What is a Zebra Crossing?

Zebra and pedestrian crossings are in place to ensure the safety of pedestrians when crossing a road. Although there are precautions in place, accidents on zebra crossings * can still happen. These types of road accidents * can occur as a result of either a pedestrian or driver negligence. It is up to all road users to obey the rules of the road and to take other road users into consideration while on their journey. The most common of these accidents occur between a pedestrian and a car at a zebra crossing.

If you have been involved in an accident and investigating a personal injury claim *, you must be able to prove that the accident was caused by another party. If you were liable for the accident then you may not have a successful case.

Zebra Crossing Rules for Road Users

For Drivers

A zebra crossing is intended to provide a safe place for pedestrians to cross a road. A pedestrian and road user can recognise these crossings by the yellow flashing beacons at either end of the crossing and its distinctive black and white ‘zebra stripes’ on the road.

Upon approaching a zebra crossing, drivers should slow down their vehicle and prepare to stop to let pedestrians cross. There is usually a stop line which indicates where the driver must stop so that the pedestrians can safely cross without obstruction of a vehicle.

Drivers are forbidden from overtaking or parking in the areas that are marked with zigzag lines in the space before and after the crossing

For Pedestrians

A pedestrian does not have the right of way until they have stepped foot on the crossing. It is also important to note that a pedestrian must not step foot onto a crossing if a car is close enough that it would cause the car to brake suddenly or swerve, increasing the chances of hitting somebody on a zebra crossing.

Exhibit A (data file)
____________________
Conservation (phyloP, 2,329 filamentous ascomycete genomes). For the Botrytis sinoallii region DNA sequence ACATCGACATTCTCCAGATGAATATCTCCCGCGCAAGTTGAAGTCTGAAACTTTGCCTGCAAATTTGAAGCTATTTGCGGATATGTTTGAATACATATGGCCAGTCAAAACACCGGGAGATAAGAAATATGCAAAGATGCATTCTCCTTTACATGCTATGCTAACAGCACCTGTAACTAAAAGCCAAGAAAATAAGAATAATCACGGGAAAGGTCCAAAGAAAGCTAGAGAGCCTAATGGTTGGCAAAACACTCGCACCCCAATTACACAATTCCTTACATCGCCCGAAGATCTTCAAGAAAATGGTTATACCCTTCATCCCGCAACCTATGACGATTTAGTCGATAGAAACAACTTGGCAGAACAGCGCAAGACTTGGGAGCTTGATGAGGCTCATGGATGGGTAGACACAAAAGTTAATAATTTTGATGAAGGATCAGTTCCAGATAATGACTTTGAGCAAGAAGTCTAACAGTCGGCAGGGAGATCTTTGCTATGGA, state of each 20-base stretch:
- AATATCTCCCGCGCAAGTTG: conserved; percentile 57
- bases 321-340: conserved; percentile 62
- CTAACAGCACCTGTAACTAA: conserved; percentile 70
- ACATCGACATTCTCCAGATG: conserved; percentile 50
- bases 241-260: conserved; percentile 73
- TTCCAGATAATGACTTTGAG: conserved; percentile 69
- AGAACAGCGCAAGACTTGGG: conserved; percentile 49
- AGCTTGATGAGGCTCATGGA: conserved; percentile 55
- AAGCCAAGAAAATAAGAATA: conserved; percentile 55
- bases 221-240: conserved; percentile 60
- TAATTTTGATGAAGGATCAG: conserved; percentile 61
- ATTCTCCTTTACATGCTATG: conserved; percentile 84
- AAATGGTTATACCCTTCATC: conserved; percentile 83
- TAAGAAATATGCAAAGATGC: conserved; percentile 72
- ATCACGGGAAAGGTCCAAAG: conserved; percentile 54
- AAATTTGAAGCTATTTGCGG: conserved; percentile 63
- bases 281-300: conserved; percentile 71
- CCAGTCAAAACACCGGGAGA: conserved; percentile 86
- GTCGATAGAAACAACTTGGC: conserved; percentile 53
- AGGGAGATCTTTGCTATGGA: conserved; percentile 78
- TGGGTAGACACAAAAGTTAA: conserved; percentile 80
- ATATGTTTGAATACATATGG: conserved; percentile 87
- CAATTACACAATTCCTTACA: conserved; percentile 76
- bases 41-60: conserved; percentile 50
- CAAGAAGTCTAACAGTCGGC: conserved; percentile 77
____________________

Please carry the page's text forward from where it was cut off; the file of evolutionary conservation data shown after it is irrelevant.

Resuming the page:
A pedestrian must not cross the road outside of the zebra crossing i.e. must not cross the road over the zig-zag lines on its approach. If there are no zigzag lines, then a pedestrian must not cross the road in the 50 feet either side of the crossing.

In cases where there is an island in the middle of the road, a pedestrian must treat the next zebra crossing as separate from the first and exercise caution before stepping onto it.

Waiting until the cars have stopped before stepping onto the crossing is the safest way to use these crossing.

Types of injuries

The type of injury sustained in such an accident * will depend on factors such as speed of the vehicle or actions of the pedestrian. As in any road traffic accident *, a collision can give rise to a number of different injuries, some of which include:

Injury to upper and lower limbs (fractures, brakes, soft tissue injuries) *

Head and brain injuries *

Back and neck injuries *

Injuries to internal organs *

In extreme cases, paralysis or fatal injury *.

Causes of pedestrian crossing accidents *

Zebra crossing accidents can happen for a number of reasons and can be caused by both drivers and pedestrians.


Failing to stop at zebra crossings

Failing to slow down when approaching crossings


Not giving consideration to road and weather conditions

Driving under the influence of alcohol


Not following the rules of the road

Not using the crossing with care or failing to wait at a red light

Stepping out in front of cars

Not paying attention to other road users


For a confidential discussion about your zebra crossing accident claim * feel free to contact our team of road accident solicitors * on 01 649 9900 or email ask@traceysolicitors.ie to tell us about your case.

With over 30 years’ experience, Tracey Solicitors ensure not to overwhelm you with legal jargon and can provide you with legal advice and guidance with your best interest at heart, in a language that you can understand.

We give legal advices in Russian. If you need legal help contact Emilia 087 165 1564

Tracey Solicitors
16/17 St. Andrew Street
Dublin 2

T: 01 649 9900 – Reception
T: 087 165 1564 – Russian

W: https://www.traceysolicitors.ie/en/multilingual-legal-services/russian/
W: https://www.traceysolicitors.ie/en/

*In contentious business a solicitor may not calculate fees or other charges as a percentage or proportion of any award or settlement.